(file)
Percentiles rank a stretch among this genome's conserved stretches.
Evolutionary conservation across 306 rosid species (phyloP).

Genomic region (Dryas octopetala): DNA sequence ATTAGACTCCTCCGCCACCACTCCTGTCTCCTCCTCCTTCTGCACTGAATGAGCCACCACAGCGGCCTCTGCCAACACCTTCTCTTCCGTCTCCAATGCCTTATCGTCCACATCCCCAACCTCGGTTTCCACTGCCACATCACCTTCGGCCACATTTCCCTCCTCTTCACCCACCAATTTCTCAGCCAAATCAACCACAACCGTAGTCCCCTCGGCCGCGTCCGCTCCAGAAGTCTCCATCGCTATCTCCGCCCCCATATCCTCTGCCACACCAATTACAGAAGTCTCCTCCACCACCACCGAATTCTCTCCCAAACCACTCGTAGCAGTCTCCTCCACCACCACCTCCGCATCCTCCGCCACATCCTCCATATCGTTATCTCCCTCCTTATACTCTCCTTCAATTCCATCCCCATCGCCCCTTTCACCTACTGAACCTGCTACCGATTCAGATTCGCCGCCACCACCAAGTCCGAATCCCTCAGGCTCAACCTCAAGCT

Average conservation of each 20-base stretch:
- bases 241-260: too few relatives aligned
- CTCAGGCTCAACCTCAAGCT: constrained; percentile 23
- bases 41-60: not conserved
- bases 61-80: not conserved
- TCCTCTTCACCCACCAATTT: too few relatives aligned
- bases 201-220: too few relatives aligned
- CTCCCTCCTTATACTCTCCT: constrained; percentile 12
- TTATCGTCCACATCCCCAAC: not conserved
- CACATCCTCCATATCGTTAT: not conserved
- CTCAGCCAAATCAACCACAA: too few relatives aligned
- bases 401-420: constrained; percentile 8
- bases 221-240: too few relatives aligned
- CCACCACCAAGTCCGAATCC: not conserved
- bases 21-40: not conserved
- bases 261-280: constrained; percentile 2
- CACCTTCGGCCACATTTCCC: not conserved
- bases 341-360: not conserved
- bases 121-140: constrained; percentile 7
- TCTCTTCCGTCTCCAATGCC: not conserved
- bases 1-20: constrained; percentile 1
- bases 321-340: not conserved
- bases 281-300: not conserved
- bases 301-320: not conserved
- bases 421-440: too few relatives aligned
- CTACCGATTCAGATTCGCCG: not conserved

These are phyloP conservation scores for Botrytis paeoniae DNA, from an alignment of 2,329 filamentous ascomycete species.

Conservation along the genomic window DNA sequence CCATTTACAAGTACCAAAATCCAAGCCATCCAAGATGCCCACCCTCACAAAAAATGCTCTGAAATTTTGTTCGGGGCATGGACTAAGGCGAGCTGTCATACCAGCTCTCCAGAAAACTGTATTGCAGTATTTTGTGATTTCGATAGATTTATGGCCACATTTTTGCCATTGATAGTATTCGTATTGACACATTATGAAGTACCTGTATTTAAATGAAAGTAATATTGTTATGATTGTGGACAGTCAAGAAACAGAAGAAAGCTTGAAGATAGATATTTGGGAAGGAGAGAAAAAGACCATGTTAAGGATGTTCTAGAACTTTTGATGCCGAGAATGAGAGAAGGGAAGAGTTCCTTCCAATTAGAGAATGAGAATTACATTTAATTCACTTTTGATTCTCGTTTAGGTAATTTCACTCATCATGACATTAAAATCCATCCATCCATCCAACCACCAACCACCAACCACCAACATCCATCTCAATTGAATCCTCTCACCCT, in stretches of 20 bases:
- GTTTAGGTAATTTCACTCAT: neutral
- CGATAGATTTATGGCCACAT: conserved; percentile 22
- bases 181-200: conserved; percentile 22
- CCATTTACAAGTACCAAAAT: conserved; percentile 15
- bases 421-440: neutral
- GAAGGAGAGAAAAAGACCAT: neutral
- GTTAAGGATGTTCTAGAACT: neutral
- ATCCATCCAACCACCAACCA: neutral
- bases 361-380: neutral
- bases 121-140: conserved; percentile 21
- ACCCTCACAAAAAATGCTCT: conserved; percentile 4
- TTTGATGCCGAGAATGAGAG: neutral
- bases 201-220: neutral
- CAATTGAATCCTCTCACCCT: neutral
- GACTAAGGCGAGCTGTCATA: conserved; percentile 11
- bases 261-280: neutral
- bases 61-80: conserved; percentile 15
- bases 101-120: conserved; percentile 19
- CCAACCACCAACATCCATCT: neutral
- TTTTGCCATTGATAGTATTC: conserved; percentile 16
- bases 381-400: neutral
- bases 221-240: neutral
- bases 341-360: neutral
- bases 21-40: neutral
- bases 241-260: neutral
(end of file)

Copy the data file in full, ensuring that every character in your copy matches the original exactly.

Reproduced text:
Percentiles rank a stretch among this genome's conserved stretches.
Evolutionary conservation across 306 rosid species (phyloP).

Genomic region (Dryas octopetala): DNA sequence ATTAGACTCCTCCGCCACCACTCCTGTCTCCTCCTCCTTCTGCACTGAATGAGCCACCACAGCGGCCTCTGCCAACACCTTCTCTTCCGTCTCCAATGCCTTATCGTCCACATCCCCAACCTCGGTTTCCACTGCCACATCACCTTCGGCCACATTTCCCTCCTCTTCACCCACCAATTTCTCAGCCAAATCAACCACAACCGTAGTCCCCTCGGCCGCGTCCGCTCCAGAAGTCTCCATCGCTATCTCCGCCCCCATATCCTCTGCCACACCAATTACAGAAGTCTCCTCCACCACCACCGAATTCTCTCCCAAACCACTCGTAGCAGTCTCCTCCACCACCACCTCCGCATCCTCCGCCACATCCTCCATATCGTTATCTCCCTCCTTATACTCTCCTTCAATTCCATCCCCATCGCCCCTTTCACCTACTGAACCTGCTACCGATTCAGATTCGCCGCCACCACCAAGTCCGAATCCCTCAGGCTCAACCTCAAGCT

Average conservation of each 20-base stretch:
- bases 241-260: too few relatives aligned
- CTCAGGCTCAACCTCAAGCT: constrained; percentile 23
- bases 41-60: not conserved
- bases 61-80: not conserved
- TCCTCTTCACCCACCAATTT: too few relatives aligned
- bases 201-220: too few relatives aligned
- CTCCCTCCTTATACTCTCCT: constrained; percentile 12
- TTATCGTCCACATCCCCAAC: not conserved
- CACATCCTCCATATCGTTAT: not conserved
- CTCAGCCAAATCAACCACAA: too few relatives aligned
- bases 401-420: constrained; percentile 8
- bases 221-240: too few relatives aligned
- CCACCACCAAGTCCGAATCC: not conserved
- bases 21-40: not conserved
- bases 261-280: constrained; percentile 2
- CACCTTCGGCCACATTTCCC: not conserved
- bases 341-360: not conserved
- bases 121-140: constrained; percentile 7
- TCTCTTCCGTCTCCAATGCC: not conserved
- bases 1-20: constrained; percentile 1
- bases 321-340: not conserved
- bases 281-300: not conserved
- bases 301-320: not conserved
- bases 421-440: too few relatives aligned
- CTACCGATTCAGATTCGCCG: not conserved

These are phyloP conservation scores for Botrytis paeoniae DNA, from an alignment of 2,329 filamentous ascomycete species.

Conservation along the genomic window DNA sequence CCATTTACAAGTACCAAAATCCAAGCCATCCAAGATGCCCACCCTCACAAAAAATGCTCTGAAATTTTGTTCGGGGCATGGACTAAGGCGAGCTGTCATACCAGCTCTCCAGAAAACTGTATTGCAGTATTTTGTGATTTCGATAGATTTATGGCCACATTTTTGCCATTGATAGTATTCGTATTGACACATTATGAAGTACCTGTATTTAAATGAAAGTAATATTGTTATGATTGTGGACAGTCAAGAAACAGAAGAAAGCTTGAAGATAGATATTTGGGAAGGAGAGAAAAAGACCATGTTAAGGATGTTCTAGAACTTTTGATGCCGAGAATGAGAGAAGGGAAGAGTTCCTTCCAATTAGAGAATGAGAATTACATTTAATTCACTTTTGATTCTCGTTTAGGTAATTTCACTCATCATGACATTAAAATCCATCCATCCATCCAACCACCAACCACCAACCACCAACATCCATCTCAATTGAATCCTCTCACCCT, in stretches of 20 bases:
- GTTTAGGTAATTTCACTCAT: neutral
- CGATAGATTTATGGCCACAT: conserved; percentile 22
- bases 181-200: conserved; percentile 22
- CCATTTACAAGTACCAAAAT: conserved; percentile 15
- bases 421-440: neutral
- GAAGGAGAGAAAAAGACCAT: neutral
- GTTAAGGATGTTCTAGAACT: neutral
- ATCCATCCAACCACCAACCA: neutral
- bases 361-380: neutral
- bases 121-140: conserved; percentile 21
- ACCCTCACAAAAAATGCTCT: conserved; percentile 4
- TTTGATGCCGAGAATGAGAG: neutral
- bases 201-220: neutral
- CAATTGAATCCTCTCACCCT: neutral
- GACTAAGGCGAGCTGTCATA: conserved; percentile 11
- bases 261-280: neutral
- bases 61-80: conserved; percentile 15
- bases 101-120: conserved; percentile 19
- CCAACCACCAACATCCATCT: neutral
- TTTTGCCATTGATAGTATTC: conserved; percentile 16
- bases 381-400: neutral
- bases 221-240: neutral
- bases 341-360: neutral
- bases 21-40: neutral
- bases 241-260: neutral